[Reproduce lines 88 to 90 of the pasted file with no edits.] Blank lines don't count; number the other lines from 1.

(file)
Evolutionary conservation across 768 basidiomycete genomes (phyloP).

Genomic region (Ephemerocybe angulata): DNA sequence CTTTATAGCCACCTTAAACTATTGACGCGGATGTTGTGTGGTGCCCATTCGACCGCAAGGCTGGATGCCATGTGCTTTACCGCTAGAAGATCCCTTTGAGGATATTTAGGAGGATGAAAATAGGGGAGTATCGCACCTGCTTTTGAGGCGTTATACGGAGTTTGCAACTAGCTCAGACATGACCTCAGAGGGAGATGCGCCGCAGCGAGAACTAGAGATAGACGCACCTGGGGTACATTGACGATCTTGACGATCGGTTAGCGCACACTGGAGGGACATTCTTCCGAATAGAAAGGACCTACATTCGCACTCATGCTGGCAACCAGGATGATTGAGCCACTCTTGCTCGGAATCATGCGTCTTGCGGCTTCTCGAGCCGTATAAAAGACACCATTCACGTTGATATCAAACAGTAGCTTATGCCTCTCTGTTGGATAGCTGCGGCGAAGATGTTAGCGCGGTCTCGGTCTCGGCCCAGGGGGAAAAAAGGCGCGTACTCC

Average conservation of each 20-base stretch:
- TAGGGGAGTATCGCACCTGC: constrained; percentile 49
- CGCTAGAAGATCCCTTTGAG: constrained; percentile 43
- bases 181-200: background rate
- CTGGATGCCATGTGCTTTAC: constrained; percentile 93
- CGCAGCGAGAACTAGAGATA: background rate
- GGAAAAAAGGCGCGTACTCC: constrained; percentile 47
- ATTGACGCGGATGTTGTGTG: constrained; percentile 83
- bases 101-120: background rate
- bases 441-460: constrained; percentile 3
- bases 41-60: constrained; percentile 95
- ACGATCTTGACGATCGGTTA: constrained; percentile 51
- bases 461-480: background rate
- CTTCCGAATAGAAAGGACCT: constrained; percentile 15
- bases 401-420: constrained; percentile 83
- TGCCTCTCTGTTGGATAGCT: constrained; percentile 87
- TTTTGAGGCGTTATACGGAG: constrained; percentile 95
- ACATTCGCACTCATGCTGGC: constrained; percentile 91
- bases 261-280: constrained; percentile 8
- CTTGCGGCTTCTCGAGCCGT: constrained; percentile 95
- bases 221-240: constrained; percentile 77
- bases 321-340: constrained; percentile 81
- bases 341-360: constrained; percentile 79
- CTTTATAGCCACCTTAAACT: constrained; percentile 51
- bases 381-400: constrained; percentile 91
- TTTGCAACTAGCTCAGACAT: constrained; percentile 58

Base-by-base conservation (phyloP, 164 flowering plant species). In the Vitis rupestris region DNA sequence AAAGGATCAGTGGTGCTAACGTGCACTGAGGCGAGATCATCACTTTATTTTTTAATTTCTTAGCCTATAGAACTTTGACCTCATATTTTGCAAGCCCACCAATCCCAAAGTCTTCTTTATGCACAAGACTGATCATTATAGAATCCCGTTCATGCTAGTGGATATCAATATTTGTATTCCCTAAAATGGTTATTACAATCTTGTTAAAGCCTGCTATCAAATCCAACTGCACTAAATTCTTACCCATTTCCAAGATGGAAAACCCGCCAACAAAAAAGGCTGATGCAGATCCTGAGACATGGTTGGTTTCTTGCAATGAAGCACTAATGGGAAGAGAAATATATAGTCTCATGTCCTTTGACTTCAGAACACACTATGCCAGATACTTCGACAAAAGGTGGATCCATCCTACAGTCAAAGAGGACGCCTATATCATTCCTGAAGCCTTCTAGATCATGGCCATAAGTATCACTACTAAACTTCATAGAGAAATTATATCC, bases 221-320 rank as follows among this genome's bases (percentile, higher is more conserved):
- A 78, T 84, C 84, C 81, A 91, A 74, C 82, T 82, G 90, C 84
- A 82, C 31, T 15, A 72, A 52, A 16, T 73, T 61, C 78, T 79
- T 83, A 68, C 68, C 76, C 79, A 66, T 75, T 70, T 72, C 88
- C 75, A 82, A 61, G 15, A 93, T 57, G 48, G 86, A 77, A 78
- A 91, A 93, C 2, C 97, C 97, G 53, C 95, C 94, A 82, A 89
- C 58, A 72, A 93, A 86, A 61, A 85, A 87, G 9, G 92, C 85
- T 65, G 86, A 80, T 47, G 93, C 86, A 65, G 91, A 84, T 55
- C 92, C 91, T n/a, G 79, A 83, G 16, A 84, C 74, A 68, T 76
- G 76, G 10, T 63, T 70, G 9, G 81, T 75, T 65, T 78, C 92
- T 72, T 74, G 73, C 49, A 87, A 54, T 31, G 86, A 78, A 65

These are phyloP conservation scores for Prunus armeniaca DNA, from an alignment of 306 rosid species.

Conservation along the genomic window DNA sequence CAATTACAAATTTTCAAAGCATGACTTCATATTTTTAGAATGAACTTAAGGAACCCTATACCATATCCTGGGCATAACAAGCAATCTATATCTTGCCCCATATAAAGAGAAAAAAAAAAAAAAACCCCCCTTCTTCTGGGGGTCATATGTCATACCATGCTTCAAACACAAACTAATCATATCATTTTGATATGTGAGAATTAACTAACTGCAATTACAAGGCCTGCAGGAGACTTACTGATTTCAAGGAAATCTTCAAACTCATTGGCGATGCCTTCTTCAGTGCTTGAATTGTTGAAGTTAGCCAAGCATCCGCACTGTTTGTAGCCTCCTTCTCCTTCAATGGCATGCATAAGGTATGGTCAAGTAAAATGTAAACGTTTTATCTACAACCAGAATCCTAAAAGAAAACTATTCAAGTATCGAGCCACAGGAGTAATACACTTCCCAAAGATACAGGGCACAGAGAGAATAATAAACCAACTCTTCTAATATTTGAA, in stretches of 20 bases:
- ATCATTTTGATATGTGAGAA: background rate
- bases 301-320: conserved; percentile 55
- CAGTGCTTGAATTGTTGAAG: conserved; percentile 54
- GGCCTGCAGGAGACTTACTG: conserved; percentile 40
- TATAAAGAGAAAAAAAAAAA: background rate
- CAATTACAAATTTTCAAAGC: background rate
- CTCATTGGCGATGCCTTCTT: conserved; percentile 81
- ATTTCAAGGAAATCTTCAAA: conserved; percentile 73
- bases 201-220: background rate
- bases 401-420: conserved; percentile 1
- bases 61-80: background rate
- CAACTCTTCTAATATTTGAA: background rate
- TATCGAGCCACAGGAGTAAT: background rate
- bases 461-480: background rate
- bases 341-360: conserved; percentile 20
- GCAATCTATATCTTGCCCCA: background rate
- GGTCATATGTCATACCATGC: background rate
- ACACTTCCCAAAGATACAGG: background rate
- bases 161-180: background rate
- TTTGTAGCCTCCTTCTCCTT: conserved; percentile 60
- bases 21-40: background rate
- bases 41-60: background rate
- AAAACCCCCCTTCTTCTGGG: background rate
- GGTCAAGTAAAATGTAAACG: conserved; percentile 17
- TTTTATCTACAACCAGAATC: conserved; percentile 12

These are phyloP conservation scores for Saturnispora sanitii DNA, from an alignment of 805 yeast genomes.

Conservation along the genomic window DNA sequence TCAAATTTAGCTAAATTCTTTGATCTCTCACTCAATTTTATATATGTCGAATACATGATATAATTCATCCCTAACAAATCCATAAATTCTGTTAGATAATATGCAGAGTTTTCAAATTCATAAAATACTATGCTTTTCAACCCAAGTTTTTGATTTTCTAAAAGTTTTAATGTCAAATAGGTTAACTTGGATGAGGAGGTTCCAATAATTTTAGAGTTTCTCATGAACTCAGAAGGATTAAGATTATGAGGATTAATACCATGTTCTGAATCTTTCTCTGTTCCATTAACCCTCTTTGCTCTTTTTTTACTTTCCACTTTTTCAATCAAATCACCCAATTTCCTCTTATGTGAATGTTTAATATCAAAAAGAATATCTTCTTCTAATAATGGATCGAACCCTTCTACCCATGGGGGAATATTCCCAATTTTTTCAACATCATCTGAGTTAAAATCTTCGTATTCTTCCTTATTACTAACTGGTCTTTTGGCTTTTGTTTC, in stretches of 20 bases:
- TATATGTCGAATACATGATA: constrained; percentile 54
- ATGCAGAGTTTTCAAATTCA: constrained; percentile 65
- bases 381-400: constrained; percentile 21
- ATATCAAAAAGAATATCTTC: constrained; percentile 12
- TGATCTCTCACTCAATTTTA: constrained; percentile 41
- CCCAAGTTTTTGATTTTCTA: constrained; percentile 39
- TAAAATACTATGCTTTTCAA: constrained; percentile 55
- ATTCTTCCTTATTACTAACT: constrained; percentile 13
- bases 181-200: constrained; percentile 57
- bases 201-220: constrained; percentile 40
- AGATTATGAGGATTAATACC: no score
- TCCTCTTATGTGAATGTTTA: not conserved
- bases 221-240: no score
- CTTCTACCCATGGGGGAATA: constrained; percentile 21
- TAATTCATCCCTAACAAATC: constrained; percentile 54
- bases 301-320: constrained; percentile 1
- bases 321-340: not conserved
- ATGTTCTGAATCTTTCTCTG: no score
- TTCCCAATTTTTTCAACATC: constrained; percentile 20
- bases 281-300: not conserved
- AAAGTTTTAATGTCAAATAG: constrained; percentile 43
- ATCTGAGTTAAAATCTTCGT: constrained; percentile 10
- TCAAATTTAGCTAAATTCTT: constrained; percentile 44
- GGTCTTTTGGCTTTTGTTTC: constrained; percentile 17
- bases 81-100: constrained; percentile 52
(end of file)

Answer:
- bases 281-300: not conserved
- AAAGTTTTAATGTCAAATAG: constrained; percentile 43
- ATCTGAGTTAAAATCTTCGT: constrained; percentile 10